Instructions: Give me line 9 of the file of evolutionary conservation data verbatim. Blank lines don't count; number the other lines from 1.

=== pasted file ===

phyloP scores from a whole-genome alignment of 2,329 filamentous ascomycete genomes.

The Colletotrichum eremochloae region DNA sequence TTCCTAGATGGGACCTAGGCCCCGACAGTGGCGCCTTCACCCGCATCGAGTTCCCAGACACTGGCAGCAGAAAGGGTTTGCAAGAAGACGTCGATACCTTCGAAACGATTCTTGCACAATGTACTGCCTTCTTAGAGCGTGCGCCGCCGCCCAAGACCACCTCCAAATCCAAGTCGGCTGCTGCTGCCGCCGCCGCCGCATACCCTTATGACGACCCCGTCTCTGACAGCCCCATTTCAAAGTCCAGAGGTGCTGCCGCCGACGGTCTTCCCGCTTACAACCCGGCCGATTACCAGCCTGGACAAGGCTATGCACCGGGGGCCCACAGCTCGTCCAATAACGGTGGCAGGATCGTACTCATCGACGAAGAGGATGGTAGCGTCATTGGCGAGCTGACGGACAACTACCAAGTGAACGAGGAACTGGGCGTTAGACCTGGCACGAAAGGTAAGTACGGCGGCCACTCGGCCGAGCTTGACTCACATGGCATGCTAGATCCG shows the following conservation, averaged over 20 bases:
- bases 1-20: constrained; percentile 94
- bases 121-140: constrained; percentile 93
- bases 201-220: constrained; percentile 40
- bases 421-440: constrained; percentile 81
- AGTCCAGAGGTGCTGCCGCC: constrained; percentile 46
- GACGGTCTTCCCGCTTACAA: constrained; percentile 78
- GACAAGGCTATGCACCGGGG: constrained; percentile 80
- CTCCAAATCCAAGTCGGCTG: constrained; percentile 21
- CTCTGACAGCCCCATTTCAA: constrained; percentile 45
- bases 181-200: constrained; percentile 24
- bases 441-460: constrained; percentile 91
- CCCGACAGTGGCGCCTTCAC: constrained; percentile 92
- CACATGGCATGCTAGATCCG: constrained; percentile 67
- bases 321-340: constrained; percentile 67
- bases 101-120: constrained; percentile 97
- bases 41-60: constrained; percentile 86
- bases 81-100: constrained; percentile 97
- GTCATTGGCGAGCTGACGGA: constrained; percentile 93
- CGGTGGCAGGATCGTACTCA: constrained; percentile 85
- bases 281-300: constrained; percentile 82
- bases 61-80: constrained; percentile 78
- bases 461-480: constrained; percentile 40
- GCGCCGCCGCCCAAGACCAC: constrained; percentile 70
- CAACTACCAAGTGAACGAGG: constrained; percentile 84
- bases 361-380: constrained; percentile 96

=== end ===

- GACAAGGCTATGCACCGGGG: constrained; percentile 80